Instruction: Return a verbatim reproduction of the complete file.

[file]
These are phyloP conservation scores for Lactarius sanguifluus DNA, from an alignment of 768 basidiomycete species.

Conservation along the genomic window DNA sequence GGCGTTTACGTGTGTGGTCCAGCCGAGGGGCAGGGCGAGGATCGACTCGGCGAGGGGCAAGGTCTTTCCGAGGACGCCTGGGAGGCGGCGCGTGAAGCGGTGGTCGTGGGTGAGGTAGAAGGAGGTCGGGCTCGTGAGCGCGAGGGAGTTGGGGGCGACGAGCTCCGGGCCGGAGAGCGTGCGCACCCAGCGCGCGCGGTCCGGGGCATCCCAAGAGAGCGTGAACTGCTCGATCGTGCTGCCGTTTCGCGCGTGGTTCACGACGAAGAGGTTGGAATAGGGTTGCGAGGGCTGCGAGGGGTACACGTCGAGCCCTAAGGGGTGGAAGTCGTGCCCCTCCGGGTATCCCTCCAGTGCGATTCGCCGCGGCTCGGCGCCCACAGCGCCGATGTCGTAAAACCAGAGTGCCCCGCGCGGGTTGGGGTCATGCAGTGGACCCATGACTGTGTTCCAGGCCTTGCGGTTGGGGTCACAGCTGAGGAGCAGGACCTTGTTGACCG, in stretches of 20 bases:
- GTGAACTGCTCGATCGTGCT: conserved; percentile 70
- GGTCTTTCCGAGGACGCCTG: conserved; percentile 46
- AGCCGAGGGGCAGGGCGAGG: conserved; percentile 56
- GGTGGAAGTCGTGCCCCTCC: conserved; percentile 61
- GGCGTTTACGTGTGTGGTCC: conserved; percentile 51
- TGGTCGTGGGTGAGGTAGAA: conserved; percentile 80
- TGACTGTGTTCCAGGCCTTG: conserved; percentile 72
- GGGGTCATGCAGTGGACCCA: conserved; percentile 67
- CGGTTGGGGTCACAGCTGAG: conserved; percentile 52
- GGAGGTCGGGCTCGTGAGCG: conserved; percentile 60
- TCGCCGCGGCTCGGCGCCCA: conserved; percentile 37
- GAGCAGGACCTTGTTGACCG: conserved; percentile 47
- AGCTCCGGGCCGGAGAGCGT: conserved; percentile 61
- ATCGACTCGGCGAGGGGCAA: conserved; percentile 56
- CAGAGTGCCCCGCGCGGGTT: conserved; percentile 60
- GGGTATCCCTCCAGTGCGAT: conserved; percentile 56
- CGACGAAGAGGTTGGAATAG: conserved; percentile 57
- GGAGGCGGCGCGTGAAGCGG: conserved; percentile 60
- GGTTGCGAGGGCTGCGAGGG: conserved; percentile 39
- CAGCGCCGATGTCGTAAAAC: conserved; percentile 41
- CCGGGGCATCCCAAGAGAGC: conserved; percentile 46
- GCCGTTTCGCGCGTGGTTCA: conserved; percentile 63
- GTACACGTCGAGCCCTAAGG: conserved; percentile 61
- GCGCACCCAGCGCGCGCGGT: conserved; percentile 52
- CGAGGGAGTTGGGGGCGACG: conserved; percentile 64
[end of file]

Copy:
These are phyloP conservation scores for Lactarius sanguifluus DNA, from an alignment of 768 basidiomycete species.

Conservation along the genomic window DNA sequence GGCGTTTACGTGTGTGGTCCAGCCGAGGGGCAGGGCGAGGATCGACTCGGCGAGGGGCAAGGTCTTTCCGAGGACGCCTGGGAGGCGGCGCGTGAAGCGGTGGTCGTGGGTGAGGTAGAAGGAGGTCGGGCTCGTGAGCGCGAGGGAGTTGGGGGCGACGAGCTCCGGGCCGGAGAGCGTGCGCACCCAGCGCGCGCGGTCCGGGGCATCCCAAGAGAGCGTGAACTGCTCGATCGTGCTGCCGTTTCGCGCGTGGTTCACGACGAAGAGGTTGGAATAGGGTTGCGAGGGCTGCGAGGGGTACACGTCGAGCCCTAAGGGGTGGAAGTCGTGCCCCTCCGGGTATCCCTCCAGTGCGATTCGCCGCGGCTCGGCGCCCACAGCGCCGATGTCGTAAAACCAGAGTGCCCCGCGCGGGTTGGGGTCATGCAGTGGACCCATGACTGTGTTCCAGGCCTTGCGGTTGGGGTCACAGCTGAGGAGCAGGACCTTGTTGACCG, in stretches of 20 bases:
- GTGAACTGCTCGATCGTGCT: conserved; percentile 70
- GGTCTTTCCGAGGACGCCTG: conserved; percentile 46
- AGCCGAGGGGCAGGGCGAGG: conserved; percentile 56
- GGTGGAAGTCGTGCCCCTCC: conserved; percentile 61
- GGCGTTTACGTGTGTGGTCC: conserved; percentile 51
- TGGTCGTGGGTGAGGTAGAA: conserved; percentile 80
- TGACTGTGTTCCAGGCCTTG: conserved; percentile 72
- GGGGTCATGCAGTGGACCCA: conserved; percentile 67
- CGGTTGGGGTCACAGCTGAG: conserved; percentile 52
- GGAGGTCGGGCTCGTGAGCG: conserved; percentile 60
- TCGCCGCGGCTCGGCGCCCA: conserved; percentile 37
- GAGCAGGACCTTGTTGACCG: conserved; percentile 47
- AGCTCCGGGCCGGAGAGCGT: conserved; percentile 61
- ATCGACTCGGCGAGGGGCAA: conserved; percentile 56
- CAGAGTGCCCCGCGCGGGTT: conserved; percentile 60
- GGGTATCCCTCCAGTGCGAT: conserved; percentile 56
- CGACGAAGAGGTTGGAATAG: conserved; percentile 57
- GGAGGCGGCGCGTGAAGCGG: conserved; percentile 60
- GGTTGCGAGGGCTGCGAGGG: conserved; percentile 39
- CAGCGCCGATGTCGTAAAAC: conserved; percentile 41
- CCGGGGCATCCCAAGAGAGC: conserved; percentile 46
- GCCGTTTCGCGCGTGGTTCA: conserved; percentile 63
- GTACACGTCGAGCCCTAAGG: conserved; percentile 61
- GCGCACCCAGCGCGCGCGGT: conserved; percentile 52
- CGAGGGAGTTGGGGGCGACG: conserved; percentile 64